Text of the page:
Posted on: November 15, 2017
How does Canada manage the tension between national security, all while maintaining civil liberties? It’s a question Dr. Daphne Jeyapal will spend the next two years trying to answer through her Social Sciences and Humanities Research Council (SSHRC)-funded project, “Anti-terrorism or anti-activism? Examining public and policy discourses on Canada’s Anti-Terrorism Act (2015) and its implications for transnational resistance.”
The assistant professor in social work is joined on the project by the University of Toronto’s Dr. Chandi Desai. Their research aims to better inform policy-makers, allowing them to balance the nation’s security while still respecting civil liberties of migrant activists.
The introduction of Bill C-51 — which emphasizes state protection and criminalizes activism — is problematic for migrant Canadians who, using digital technology, have maintained and created communities connected to their homelands, and who are now faced with greater risk as a result. Parameters for freedom of speech, privacy and national security have been redefined, said Jeyapal.
“We see this occurring in more overt ways since 9/11. Certain migrant groups are targeted as potential enemies, and Bill C51 really highlighted this tension.
“Are we criminalizing terrorism or resistance?”
The research will be informed by a close examination of the news articles written about Bill C-51, and the accompanying commentary by readers. Jeyapal and Desai will analyze online discourse to better understand how the public views this struggle.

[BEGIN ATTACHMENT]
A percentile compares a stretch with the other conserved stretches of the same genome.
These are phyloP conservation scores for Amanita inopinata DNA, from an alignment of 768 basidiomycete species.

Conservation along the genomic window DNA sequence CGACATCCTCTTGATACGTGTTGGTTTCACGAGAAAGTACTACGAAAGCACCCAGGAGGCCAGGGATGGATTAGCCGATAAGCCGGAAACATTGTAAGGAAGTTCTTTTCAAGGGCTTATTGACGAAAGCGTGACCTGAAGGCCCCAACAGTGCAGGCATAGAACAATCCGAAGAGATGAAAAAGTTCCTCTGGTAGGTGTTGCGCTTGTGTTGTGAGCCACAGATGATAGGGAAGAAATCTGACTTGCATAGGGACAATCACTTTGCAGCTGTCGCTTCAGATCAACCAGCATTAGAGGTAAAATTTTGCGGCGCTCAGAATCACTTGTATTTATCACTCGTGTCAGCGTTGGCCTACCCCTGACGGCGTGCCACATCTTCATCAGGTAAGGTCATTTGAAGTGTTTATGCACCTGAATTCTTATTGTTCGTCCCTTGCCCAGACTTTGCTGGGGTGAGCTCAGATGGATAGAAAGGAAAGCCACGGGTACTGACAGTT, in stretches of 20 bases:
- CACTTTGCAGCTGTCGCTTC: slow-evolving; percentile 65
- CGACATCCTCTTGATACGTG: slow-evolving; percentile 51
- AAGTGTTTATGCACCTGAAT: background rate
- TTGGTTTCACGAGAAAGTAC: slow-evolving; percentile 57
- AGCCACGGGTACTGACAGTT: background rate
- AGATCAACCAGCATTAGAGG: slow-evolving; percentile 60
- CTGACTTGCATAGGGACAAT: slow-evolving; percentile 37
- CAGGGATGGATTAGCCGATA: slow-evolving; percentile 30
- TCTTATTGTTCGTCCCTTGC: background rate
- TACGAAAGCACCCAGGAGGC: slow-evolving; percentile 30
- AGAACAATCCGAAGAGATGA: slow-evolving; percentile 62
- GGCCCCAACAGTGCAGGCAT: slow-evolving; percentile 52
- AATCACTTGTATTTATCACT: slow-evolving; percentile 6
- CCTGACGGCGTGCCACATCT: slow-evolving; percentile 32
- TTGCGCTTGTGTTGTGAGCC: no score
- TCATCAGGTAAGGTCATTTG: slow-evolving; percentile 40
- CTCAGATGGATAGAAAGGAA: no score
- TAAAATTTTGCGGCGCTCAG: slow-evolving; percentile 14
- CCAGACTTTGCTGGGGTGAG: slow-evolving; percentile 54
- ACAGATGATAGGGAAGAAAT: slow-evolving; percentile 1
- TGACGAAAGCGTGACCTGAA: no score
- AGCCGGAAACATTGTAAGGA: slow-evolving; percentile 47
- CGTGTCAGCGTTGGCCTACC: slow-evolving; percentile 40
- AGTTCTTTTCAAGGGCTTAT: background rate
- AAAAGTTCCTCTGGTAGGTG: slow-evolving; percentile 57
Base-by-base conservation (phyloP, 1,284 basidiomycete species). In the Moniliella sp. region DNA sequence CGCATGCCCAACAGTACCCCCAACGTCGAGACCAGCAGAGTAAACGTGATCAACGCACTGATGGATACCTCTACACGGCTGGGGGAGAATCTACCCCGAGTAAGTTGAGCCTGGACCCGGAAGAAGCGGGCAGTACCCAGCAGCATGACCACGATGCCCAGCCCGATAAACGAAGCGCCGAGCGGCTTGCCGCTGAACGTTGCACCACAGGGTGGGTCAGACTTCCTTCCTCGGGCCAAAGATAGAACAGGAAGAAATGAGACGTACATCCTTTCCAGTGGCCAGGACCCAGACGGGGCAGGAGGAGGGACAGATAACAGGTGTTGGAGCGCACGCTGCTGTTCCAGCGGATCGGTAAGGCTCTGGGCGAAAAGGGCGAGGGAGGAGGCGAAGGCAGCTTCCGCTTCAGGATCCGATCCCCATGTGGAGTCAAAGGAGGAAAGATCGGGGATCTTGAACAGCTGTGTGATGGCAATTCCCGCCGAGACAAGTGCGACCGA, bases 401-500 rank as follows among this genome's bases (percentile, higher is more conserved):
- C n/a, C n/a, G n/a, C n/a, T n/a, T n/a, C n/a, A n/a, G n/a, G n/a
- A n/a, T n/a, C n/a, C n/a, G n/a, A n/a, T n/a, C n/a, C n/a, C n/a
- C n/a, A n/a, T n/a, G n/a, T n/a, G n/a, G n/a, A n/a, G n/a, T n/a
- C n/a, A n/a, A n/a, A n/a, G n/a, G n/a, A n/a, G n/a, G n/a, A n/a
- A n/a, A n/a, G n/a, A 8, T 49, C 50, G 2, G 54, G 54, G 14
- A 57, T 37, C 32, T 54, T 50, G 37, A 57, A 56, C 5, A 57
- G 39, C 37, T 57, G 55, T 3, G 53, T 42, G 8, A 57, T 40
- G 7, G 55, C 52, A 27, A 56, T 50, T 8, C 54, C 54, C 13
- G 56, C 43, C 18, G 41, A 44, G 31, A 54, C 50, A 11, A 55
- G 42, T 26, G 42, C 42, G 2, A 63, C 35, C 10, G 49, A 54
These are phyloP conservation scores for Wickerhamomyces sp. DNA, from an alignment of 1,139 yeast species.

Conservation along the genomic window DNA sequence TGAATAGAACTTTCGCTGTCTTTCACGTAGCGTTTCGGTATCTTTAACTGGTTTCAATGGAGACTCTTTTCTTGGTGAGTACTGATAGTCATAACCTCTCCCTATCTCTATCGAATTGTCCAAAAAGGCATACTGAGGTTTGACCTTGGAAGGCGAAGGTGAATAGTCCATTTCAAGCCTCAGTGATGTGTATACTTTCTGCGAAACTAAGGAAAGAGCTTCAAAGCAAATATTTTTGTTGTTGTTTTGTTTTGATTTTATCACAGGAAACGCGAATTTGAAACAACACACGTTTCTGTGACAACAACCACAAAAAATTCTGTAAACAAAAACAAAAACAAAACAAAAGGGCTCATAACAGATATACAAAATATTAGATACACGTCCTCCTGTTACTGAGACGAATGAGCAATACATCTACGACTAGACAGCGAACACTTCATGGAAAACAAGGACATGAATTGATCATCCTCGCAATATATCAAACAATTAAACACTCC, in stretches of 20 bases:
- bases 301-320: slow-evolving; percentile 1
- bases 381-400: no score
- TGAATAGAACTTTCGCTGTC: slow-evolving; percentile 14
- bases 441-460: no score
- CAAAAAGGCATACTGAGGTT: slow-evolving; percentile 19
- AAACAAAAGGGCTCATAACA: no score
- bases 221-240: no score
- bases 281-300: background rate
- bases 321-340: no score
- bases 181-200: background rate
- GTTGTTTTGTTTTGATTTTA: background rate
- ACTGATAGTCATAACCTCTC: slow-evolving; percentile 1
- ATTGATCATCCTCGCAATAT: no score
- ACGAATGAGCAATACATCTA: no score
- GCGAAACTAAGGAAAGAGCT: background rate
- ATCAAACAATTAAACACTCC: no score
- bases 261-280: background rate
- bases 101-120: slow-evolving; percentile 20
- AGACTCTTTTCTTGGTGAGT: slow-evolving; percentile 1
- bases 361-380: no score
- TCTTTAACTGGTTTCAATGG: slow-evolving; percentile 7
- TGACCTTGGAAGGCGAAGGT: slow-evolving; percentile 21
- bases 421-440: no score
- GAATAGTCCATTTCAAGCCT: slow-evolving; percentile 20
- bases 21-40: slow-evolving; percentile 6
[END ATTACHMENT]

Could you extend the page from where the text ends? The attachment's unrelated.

“People are speaking about this online and we want to know how they’re making sense of this. This is the space where people can have anonymous conversations, which allows a certain virulence, and this is an area that we really need to pay more attention to.”
Jeyapal’s research project is one of two that received SSHRC funding this year. Dr. Tesh Dagne, Assistant Professor in the Faculty of Law, will embark on a project that explores the legalities of 3D printing.
As a disruptive technology, not unlike MP3 players, the Internet and even photocopiers, 3D printing poses important legal questions, as it allows us to turn digital information into physical objects at the press of a button. In his project, “3D Printing, the Canadian Consumer and Intellectual Property Law,” Dagne explores the legal challenges that need to be addressed before this technology becomes more commonplace.
Insight Development Grants support emerging scholars, and enable the development of new research questions, theoretical approaches and ideas.
The Research Support Fund provides a portion of the costs associated with managing the research funded by the Social Sciences and Humanities Research Council, such as salaries for staff who provide administration support, training costs for workplace health and safety and maintenance of libraries.